Depends on perspective I guess.
It was the first time the All Blacks had to play accountable rugby and actually structure their tries.
I think it would be fair to say there were far more positives than negatives overall though.

Howlett makes history in rout

From Angus MacKinnon in Edinburgh, Scotland
September 24, 2007

NEW Zealand wing Doug Howlett became his country's leading try-scorer as the All Blacks strolled into the Rugby World Cup quarter-finals with a 40-0 demolition of Scotland at Murrayfield today.

Howlett, 29, claimed two of the six tries scored by the tournament favourites, taking his Test tally to 48 to improve the mark he had briefly shared with Christian Cullen.

New Zealand produced a performance that was anything but vintage, its finishing lacked the cutthroat edge displayed in previous Pool C wins over Italy and Portugal.

But Graham Henry's men could be forgiven for opting for cruise control with a second-string Scotland side never seriously threatening to put them under pressure.

Scotland will be back at full strength to play Italy in St Etienne at the weekend, a match that will decide which side joins the All Blacks in the last eight.

Having apparently accepted the inevitability of defeat before the start, the Scots' priority was to avoid losing by a margin that could affect morale across the squad going into the Italy match.

The early indications on that score were ominous, and the Scots enjoyed an early let-off when New Zealand wing Sitiveni Sivivatu dropped Dan Carter's improvised chip with the line beckoning.

New Zealand still required less than five minutes to take the lead.

Rodney So'oialo picked up at the base of a five-metre scrum and the No.8t's round-the-back pass allowed captain Richie McCaw to slice his way unchecked through a wrong-footed defence.

Scotland five-eighth Chris Paterson failed with a straightforward drop-goal attempt before All Blacks full back Leon MacDonald, with his last significant contribution before he limped off injured, put Howlett over in the corner for his record-breaking try.

Paterson also left the field shortly afterwards, an early blow to the head providing coach Frank Hadden with additional reason to replace him with Dan Parks.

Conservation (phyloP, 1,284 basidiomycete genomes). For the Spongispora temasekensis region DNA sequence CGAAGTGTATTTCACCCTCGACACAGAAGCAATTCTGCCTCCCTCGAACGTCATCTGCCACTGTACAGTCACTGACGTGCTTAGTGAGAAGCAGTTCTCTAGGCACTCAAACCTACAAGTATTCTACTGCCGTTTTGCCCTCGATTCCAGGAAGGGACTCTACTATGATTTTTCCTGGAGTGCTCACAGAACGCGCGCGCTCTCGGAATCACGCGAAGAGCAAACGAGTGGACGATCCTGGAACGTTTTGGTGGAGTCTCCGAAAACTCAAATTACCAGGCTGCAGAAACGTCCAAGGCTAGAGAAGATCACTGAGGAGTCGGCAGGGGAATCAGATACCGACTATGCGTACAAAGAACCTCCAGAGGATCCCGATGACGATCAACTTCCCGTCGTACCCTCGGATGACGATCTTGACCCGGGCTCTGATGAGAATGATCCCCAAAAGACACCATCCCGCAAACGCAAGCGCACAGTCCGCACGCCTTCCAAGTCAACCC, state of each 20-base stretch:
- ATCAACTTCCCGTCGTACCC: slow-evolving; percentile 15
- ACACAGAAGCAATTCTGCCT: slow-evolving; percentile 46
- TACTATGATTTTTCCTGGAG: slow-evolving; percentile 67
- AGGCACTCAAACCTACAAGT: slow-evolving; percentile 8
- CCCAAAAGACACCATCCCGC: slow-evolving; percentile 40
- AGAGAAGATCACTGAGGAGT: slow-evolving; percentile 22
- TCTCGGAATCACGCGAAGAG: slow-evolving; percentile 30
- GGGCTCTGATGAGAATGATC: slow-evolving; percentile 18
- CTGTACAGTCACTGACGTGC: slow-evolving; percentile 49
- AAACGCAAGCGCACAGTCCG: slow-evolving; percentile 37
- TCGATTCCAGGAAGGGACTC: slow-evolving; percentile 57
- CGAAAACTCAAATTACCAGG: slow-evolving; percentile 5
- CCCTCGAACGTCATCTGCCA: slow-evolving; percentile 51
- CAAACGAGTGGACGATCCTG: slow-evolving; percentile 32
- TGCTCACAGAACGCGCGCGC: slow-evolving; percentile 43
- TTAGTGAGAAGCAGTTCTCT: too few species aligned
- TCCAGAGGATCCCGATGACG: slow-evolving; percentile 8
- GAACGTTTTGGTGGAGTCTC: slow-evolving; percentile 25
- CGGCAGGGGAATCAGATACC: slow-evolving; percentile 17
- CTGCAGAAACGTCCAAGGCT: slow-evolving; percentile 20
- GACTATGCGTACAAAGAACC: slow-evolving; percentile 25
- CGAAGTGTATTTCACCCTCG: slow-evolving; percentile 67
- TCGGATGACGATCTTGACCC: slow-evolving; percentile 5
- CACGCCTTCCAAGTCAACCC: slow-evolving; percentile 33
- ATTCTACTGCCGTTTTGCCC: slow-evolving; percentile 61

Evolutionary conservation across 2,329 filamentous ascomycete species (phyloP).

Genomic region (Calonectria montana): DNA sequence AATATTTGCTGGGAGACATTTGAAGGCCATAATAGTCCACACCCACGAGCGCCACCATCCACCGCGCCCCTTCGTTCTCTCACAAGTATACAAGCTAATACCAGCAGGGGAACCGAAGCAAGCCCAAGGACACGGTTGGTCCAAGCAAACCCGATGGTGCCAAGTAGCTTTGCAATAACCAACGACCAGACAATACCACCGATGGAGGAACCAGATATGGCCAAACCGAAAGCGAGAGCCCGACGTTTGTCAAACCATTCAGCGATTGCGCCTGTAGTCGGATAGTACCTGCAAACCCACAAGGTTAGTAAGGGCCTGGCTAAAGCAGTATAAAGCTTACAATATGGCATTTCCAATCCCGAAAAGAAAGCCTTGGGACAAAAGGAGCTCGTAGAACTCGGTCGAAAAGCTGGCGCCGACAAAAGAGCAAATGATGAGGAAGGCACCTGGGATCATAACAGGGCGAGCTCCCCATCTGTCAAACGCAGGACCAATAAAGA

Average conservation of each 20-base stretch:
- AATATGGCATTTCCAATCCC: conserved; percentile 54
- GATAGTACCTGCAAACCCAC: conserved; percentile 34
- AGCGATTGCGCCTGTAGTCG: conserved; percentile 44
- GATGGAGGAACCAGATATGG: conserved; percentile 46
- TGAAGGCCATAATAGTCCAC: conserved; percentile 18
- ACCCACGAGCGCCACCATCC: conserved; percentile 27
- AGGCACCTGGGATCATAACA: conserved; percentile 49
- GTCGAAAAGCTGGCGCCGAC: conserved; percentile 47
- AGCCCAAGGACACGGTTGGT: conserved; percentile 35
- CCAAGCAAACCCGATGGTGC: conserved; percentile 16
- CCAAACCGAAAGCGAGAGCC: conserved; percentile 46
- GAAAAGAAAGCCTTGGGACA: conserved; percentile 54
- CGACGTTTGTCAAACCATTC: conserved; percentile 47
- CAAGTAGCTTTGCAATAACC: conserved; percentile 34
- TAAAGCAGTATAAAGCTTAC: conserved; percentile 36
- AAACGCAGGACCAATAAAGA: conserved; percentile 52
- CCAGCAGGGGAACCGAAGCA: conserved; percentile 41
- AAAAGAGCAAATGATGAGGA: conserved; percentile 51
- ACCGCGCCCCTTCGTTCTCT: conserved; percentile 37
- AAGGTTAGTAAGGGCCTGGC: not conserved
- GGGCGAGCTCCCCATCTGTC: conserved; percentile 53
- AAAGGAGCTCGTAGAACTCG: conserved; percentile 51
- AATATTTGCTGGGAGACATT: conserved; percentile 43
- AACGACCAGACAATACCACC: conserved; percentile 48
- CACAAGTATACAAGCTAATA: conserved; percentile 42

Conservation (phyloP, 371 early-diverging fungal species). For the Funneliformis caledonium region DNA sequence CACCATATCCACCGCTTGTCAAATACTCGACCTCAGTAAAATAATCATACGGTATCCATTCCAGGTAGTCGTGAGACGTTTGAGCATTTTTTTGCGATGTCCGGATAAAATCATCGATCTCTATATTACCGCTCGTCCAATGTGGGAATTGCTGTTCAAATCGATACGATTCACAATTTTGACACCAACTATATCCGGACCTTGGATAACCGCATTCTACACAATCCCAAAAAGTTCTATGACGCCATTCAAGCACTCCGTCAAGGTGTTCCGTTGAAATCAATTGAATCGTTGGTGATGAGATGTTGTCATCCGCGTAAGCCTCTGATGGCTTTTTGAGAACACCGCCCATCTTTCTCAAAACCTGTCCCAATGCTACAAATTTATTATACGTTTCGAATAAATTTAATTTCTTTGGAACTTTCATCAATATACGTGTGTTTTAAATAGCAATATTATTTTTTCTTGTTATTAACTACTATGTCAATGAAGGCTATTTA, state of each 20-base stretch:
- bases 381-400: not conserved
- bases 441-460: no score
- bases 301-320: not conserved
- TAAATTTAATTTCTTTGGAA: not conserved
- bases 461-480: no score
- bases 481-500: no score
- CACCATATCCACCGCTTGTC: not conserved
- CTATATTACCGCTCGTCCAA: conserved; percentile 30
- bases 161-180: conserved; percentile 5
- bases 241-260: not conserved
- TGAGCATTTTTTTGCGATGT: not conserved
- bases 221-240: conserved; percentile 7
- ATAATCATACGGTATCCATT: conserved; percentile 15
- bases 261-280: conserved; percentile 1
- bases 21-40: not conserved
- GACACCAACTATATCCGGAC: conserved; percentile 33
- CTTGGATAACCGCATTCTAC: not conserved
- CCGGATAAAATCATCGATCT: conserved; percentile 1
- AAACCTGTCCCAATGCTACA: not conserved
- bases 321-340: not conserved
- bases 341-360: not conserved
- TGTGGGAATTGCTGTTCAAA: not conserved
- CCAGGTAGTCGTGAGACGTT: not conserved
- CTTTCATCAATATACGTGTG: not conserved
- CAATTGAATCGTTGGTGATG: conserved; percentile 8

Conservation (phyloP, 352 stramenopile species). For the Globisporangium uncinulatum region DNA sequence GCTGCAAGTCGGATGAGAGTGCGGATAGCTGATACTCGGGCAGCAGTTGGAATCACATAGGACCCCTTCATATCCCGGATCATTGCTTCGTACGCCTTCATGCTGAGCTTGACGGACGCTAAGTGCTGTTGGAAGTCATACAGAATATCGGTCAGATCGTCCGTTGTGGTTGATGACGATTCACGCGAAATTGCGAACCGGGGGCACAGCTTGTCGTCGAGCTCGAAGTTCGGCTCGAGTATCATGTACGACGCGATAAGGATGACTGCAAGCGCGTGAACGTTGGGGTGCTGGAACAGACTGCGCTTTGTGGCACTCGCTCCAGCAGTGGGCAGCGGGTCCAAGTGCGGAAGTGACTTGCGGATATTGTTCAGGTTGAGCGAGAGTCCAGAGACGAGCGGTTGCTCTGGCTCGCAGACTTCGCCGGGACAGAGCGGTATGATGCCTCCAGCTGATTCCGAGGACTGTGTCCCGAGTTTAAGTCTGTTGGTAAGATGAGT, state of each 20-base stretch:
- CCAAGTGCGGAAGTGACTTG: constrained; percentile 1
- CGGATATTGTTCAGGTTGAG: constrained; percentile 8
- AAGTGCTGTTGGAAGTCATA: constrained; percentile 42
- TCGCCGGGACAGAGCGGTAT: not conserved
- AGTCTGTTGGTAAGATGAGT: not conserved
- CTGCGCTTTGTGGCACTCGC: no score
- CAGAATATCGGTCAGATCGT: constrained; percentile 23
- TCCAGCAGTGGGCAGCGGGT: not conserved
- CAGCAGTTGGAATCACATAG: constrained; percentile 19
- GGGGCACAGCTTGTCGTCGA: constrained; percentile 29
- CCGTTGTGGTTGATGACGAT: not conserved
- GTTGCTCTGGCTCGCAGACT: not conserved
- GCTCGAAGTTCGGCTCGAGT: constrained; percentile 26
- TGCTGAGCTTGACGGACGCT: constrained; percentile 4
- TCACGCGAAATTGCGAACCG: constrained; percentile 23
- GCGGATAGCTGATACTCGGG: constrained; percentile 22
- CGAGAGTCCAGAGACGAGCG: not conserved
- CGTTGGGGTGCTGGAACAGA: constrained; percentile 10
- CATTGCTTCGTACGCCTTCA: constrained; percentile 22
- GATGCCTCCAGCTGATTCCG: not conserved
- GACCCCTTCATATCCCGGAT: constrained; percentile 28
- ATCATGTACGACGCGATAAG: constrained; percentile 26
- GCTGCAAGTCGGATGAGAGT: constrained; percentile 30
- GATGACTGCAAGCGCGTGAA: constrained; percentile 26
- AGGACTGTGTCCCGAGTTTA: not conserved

The introduction of the Australian-born fly half coincided with Scotland's first period of sustained pressure, but the home side was soon on the backfoot again.

A Carter penalty stretched the lead before Sivivatu was denied by Hugo Southwell's try-saving tackle after the wing once again had been picked out by the fly-half's immaculate cross-field kicking.

New Zealand scrum half Byron Kelleher was not as wasteful after being fed by Chris Masoe, who had bulldozered his way through three Scotsman before slipping a pass to the No.9 a couple of meters from the line.

Another Carter penalty just after the restarted extended New Zealand's lead, but the large contingent of Kiwi fans had to wait until 18 minutes from full-time before lock Ali Williams powered through four Scottish tackles to record his side's fourth try with a full-length touchdown in the right-hand corner.

Carter made amends for an off-day with his goal-kicking by adding a fifth try three minutes later, , the star touching down after a Nikki Walker fumble had left him with a clear 60-metre run to the posts.

There was still time for Howlett to complete a memorable afternoon with his second try.


All Blacks made to struggle

Lynn McConnell
Monday, September 24, 2007 - 03:41 AM (AEST)

New Zealand received its World Cup wake-up call from Scotland in its 40-0 win at Murrayfield.

While the final margin had a convincing look to it, the third quarter where New Zealand failed to stamp itself on a game, but unspectacular Scottish effort, will have caused some concern in the New Zealand camp.